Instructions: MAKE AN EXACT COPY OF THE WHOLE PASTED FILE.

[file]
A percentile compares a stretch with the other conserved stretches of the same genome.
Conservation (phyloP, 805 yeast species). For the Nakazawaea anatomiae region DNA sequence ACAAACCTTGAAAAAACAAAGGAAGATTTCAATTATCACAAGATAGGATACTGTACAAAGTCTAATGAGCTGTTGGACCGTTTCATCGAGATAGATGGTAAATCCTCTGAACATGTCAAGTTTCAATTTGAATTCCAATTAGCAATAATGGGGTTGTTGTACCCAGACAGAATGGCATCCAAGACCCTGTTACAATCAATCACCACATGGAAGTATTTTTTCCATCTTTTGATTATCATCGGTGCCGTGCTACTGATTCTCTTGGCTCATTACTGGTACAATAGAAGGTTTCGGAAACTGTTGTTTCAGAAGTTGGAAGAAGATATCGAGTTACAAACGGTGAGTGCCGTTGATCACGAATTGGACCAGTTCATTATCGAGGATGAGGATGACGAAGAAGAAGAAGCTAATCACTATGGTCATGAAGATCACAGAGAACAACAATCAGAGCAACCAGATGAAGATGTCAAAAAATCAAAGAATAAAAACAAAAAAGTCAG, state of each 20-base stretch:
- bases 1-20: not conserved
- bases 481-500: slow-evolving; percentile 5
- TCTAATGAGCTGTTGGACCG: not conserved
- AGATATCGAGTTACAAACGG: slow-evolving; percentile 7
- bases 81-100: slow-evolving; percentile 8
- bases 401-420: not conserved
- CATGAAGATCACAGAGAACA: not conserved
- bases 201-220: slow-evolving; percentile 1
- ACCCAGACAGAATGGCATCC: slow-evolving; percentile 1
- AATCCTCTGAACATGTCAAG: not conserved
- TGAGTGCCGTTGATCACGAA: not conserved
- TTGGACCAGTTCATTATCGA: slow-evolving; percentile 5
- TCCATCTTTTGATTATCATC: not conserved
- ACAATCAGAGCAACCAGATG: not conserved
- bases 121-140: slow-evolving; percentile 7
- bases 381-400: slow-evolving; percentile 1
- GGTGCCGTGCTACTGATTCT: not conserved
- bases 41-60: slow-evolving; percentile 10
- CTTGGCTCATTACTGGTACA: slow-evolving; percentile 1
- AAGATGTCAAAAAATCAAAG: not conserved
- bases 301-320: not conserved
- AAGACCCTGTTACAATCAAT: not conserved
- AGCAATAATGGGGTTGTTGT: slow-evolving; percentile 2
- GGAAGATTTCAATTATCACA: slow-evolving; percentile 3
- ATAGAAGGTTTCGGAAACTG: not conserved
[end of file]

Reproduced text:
A percentile compares a stretch with the other conserved stretches of the same genome.
Conservation (phyloP, 805 yeast species). For the Nakazawaea anatomiae region DNA sequence ACAAACCTTGAAAAAACAAAGGAAGATTTCAATTATCACAAGATAGGATACTGTACAAAGTCTAATGAGCTGTTGGACCGTTTCATCGAGATAGATGGTAAATCCTCTGAACATGTCAAGTTTCAATTTGAATTCCAATTAGCAATAATGGGGTTGTTGTACCCAGACAGAATGGCATCCAAGACCCTGTTACAATCAATCACCACATGGAAGTATTTTTTCCATCTTTTGATTATCATCGGTGCCGTGCTACTGATTCTCTTGGCTCATTACTGGTACAATAGAAGGTTTCGGAAACTGTTGTTTCAGAAGTTGGAAGAAGATATCGAGTTACAAACGGTGAGTGCCGTTGATCACGAATTGGACCAGTTCATTATCGAGGATGAGGATGACGAAGAAGAAGAAGCTAATCACTATGGTCATGAAGATCACAGAGAACAACAATCAGAGCAACCAGATGAAGATGTCAAAAAATCAAAGAATAAAAACAAAAAAGTCAG, state of each 20-base stretch:
- bases 1-20: not conserved
- bases 481-500: slow-evolving; percentile 5
- TCTAATGAGCTGTTGGACCG: not conserved
- AGATATCGAGTTACAAACGG: slow-evolving; percentile 7
- bases 81-100: slow-evolving; percentile 8
- bases 401-420: not conserved
- CATGAAGATCACAGAGAACA: not conserved
- bases 201-220: slow-evolving; percentile 1
- ACCCAGACAGAATGGCATCC: slow-evolving; percentile 1
- AATCCTCTGAACATGTCAAG: not conserved
- TGAGTGCCGTTGATCACGAA: not conserved
- TTGGACCAGTTCATTATCGA: slow-evolving; percentile 5
- TCCATCTTTTGATTATCATC: not conserved
- ACAATCAGAGCAACCAGATG: not conserved
- bases 121-140: slow-evolving; percentile 7
- bases 381-400: slow-evolving; percentile 1
- GGTGCCGTGCTACTGATTCT: not conserved
- bases 41-60: slow-evolving; percentile 10
- CTTGGCTCATTACTGGTACA: slow-evolving; percentile 1
- AAGATGTCAAAAAATCAAAG: not conserved
- bases 301-320: not conserved
- AAGACCCTGTTACAATCAAT: not conserved
- AGCAATAATGGGGTTGTTGT: slow-evolving; percentile 2
- GGAAGATTTCAATTATCACA: slow-evolving; percentile 3
- ATAGAAGGTTTCGGAAACTG: not conserved